Weekend walk: A stroll in cascade of memories

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The Independent Online
Not many walks have everything - wooded valleys, waterfalls, coastal heath, spectacular sea cliffs - but this one does.

It starts at Lynmouth, a pretty town built on the sides of a deep ravine on the north Devon coast. Follow the East Lyn River upstream - either side will do - following the signs to Watersmeet.

Even when the river is relatively low, the sound of water cascading over the rocks can rule out conversation, and you can't help but imagine the terror of local people caught in the flood disaster of 15 August, 1952.

On that night the river, swollen by 20 ft after a downpour on Exmoor, hurtled ten-ton boulders down the valley, destroying houses and cars and killing 34 people. Since then the town has repaired the physical damage and established impressive flood defences, but the memory of the disaster is still vivid in this small community.

About a mile upriver on the right-hand bank is another fragment of history. Look out for a spring flowing from the rock which was once the source of water for the old Lynrock Mineral Water Factory. The remains of a stoneware Lynrock bottle are embedded in the rock, but today you can cup your hands and simply help yourself to a drink.

You should be well warmed up by the time you've covered the next mile to Watersmeet House. This was once a Victorian fishing lodge in the most romantic of settings, on a lawn below a series of waterfalls where the East Lyn river meets the Hoar Oak river.

If the weather is good you can sit outside under a huge Monterey pine, brought back from California by an enthusiastic Victorian botanist. The National Trust runs the shop and cafe here (open until the end of October) and the home-made rock buns and apple pies are virtually irresistible.

Having refuelled, take the path that starts behind Watersmeet House and climbs steeply northwards up the ravine, signposted to Countisbury. This bit is quite a slog, but it takes you through lovely stunted oak woods which have barely changed since neolithic times.

The path comes out on Trilly Ridge, beside a crater-like earth and bank structure. This was either an Iron Age settlement or a Roman villa: until it's excavated, local historians can't agree.

From here you have a wonderful view back down the thickly wooded river valley. Lynmouth is invisible, tucked away in the ravine, but you can see some of its cliff-top sister town, Lynton, sparkling against its Exmoor backdrop. Opposite and to the right of the valley is Wind Hill, a linear Iron Age earthworks, as well as South Myrtleberry and North Myrtleberry, two more Iron Age sites.

Take a left fork, signposted Winston's Path, and you will soon have your first view of the sea. It's a short hike across heathery heathland from here to the Sandpiper Inn on the A39, posing you with a dilemma. Is it too soon after those rock cakes to eat and drink again - or perhaps not?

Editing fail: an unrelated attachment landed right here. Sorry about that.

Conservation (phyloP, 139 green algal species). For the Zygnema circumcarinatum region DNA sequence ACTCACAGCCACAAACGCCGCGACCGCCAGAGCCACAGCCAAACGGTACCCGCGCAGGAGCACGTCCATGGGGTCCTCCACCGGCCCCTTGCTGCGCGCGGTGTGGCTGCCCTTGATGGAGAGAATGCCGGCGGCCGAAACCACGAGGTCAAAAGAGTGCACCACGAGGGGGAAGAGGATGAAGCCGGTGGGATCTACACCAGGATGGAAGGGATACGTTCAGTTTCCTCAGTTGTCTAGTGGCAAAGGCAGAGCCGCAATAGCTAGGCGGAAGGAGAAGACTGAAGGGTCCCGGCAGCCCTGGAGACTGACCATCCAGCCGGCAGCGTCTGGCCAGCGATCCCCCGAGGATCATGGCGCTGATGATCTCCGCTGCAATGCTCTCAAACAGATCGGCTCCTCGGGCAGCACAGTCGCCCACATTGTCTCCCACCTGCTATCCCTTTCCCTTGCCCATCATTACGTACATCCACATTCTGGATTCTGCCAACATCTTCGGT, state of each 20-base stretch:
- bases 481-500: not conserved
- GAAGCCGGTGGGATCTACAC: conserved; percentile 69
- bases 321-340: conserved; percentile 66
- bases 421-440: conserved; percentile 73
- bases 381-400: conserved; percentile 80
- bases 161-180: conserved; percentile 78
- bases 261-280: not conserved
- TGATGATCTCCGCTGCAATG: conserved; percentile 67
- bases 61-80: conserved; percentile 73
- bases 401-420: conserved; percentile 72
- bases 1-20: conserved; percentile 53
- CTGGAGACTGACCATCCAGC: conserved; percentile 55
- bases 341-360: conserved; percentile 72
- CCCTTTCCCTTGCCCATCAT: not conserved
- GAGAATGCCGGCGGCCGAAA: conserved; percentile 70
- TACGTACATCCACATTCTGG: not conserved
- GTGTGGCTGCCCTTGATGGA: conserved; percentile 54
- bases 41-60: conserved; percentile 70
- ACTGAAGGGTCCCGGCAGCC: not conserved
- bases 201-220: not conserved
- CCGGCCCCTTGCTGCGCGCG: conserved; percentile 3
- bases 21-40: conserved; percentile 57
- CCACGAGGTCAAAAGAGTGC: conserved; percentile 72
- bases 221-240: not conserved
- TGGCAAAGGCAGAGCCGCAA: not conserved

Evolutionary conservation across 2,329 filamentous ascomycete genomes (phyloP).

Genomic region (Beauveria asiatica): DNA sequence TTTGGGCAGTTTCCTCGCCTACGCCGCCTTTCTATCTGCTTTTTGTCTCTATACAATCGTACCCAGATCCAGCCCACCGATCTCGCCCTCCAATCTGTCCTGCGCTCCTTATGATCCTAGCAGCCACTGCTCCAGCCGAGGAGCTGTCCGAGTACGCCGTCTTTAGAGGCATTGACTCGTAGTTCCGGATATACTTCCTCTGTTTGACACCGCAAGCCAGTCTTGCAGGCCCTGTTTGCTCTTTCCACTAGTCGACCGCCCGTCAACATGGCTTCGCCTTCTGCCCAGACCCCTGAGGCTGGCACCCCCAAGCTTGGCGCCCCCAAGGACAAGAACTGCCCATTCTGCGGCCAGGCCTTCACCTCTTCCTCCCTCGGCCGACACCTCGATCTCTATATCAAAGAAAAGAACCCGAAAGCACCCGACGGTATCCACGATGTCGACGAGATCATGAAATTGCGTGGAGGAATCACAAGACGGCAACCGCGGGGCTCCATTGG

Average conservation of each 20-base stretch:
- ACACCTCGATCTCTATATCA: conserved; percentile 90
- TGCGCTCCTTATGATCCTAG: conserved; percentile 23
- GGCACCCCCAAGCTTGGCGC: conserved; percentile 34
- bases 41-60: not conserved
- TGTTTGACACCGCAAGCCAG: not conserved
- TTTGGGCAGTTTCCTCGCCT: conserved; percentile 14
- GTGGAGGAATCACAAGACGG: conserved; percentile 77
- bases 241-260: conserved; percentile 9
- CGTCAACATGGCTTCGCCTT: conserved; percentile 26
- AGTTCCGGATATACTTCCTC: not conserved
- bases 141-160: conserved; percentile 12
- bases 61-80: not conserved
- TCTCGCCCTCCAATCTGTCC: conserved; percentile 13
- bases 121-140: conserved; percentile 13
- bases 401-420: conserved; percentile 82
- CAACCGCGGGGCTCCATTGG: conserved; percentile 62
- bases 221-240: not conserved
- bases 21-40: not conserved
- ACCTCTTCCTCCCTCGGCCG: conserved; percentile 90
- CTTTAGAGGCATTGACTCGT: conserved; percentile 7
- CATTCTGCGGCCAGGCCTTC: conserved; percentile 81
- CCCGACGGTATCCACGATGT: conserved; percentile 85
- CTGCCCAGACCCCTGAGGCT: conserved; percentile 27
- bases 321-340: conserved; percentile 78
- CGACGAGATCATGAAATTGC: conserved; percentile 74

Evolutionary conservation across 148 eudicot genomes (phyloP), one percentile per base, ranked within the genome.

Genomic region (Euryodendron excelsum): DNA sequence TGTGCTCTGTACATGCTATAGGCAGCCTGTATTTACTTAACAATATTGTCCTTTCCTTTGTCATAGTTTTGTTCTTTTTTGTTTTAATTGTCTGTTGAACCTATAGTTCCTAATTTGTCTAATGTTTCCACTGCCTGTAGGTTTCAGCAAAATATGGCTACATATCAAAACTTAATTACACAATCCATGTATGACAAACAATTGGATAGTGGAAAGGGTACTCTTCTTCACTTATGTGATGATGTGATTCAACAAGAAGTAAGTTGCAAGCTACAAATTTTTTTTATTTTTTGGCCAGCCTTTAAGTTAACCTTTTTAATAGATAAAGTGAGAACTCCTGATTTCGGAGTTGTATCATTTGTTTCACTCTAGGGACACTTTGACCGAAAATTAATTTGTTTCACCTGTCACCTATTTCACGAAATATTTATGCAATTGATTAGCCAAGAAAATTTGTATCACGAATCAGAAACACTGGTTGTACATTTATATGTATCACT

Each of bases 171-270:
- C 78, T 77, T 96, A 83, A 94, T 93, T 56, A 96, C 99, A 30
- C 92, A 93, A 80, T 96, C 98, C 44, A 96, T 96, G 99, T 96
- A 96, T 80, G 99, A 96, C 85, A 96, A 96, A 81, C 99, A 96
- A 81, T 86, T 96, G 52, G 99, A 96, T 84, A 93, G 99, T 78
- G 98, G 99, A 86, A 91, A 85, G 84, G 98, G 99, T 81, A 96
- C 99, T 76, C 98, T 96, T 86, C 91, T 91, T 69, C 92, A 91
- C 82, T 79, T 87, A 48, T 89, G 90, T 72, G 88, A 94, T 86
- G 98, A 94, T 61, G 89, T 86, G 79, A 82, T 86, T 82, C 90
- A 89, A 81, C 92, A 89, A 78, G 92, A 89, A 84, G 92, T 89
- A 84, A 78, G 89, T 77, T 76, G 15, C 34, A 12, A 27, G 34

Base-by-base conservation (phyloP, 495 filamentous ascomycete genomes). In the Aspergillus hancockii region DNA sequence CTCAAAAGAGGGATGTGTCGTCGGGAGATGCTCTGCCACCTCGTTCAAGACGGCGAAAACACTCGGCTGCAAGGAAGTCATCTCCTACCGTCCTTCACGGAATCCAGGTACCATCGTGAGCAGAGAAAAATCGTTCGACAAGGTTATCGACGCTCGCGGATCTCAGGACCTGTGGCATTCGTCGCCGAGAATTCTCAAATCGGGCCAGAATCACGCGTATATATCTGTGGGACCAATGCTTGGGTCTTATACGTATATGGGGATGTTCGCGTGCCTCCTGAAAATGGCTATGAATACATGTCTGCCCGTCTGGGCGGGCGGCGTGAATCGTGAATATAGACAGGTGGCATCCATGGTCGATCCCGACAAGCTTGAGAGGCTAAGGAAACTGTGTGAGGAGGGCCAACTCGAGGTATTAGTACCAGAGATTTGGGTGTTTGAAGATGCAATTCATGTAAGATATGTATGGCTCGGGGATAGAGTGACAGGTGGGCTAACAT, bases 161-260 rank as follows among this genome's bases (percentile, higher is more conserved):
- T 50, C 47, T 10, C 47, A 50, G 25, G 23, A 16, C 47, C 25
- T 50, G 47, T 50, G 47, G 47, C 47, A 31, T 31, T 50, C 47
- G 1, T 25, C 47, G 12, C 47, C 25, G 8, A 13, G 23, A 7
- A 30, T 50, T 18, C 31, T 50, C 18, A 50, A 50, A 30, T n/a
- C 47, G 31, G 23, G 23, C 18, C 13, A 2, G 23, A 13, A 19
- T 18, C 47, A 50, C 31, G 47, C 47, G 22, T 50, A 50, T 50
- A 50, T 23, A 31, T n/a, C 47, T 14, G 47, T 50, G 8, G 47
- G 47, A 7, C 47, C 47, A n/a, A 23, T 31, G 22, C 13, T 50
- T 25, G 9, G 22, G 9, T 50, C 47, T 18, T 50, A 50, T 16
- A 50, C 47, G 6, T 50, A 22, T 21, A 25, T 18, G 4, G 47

Whatever you decide, it's as well to stay sober for the next leg, because once you have crossed the A39, passed the delightful little church of St John (always open for shelter or meditation), this walk becomes suddenly very airy.

Turn left on to the coast path towards Lynmouth and you turn your back on Countisbury Hill, which plunges into the sea at Foreland Point. Ahead of you, in the haze beyond Lynmouth, is Hangman Point, the highest cliff in Britain. The coast path to Lynmouth is wide and well trodden, but it takes a bit more nerve, not to mention muscle, to negotiate the steep zig-zag down to Sillery Sands. The last 20ft of the cliff is made passable only by some new wooden steps; the last ones - and the ones before - were washed away by the high waves that regularly pound this coast.

It's worth the climb, though. This is an isolated beach mainly of pebbles and boulders, but at low tide the waves break on to a stretch of yellow sand that's perfect for body-surfing.

Don't risk swimming out, however, because the current in this bay can be treacherous, and don't be tempted to walk along the shore to Lynmouth, either. This route is passable for only about 10 minutes at low tide; more often than not, rescues from this stretch of coast involve walkers who have been backed up to the unforgiving cliffs by the tides.

If you are lucky, you will see a kestrel, hanging motionless in the air currents, on the way back up. If you are even luckier, you will spot a peregrine falcon there. And from now on it's a gentle amble back down to Lynmouth, where teashops full of the bucket-and-spade brigade will help you to feel smug about what a walk they have missed.

FACTFILE

Where to park: Take a couple of pound coins with you, and you can leave your car all day at the pay-and-display Lyndale car park, beside the town bridge.

Poignant photographs and press cuttings of the Lynmouth flood disaster are on display at the Memorial Hall in the middle of the town. Admission to the exhibition is free.

The water-powered cliff railway to Lynton shuttles up and down from Lynmouth at roughly five-minute intervals. The fare is 50p each way.

The Exmoor National Park Visitors' Centre is on the waterfront at Lynmouth, it carries a full range of maps and information, as well as a sister of the historic lifeboat, the Louise.

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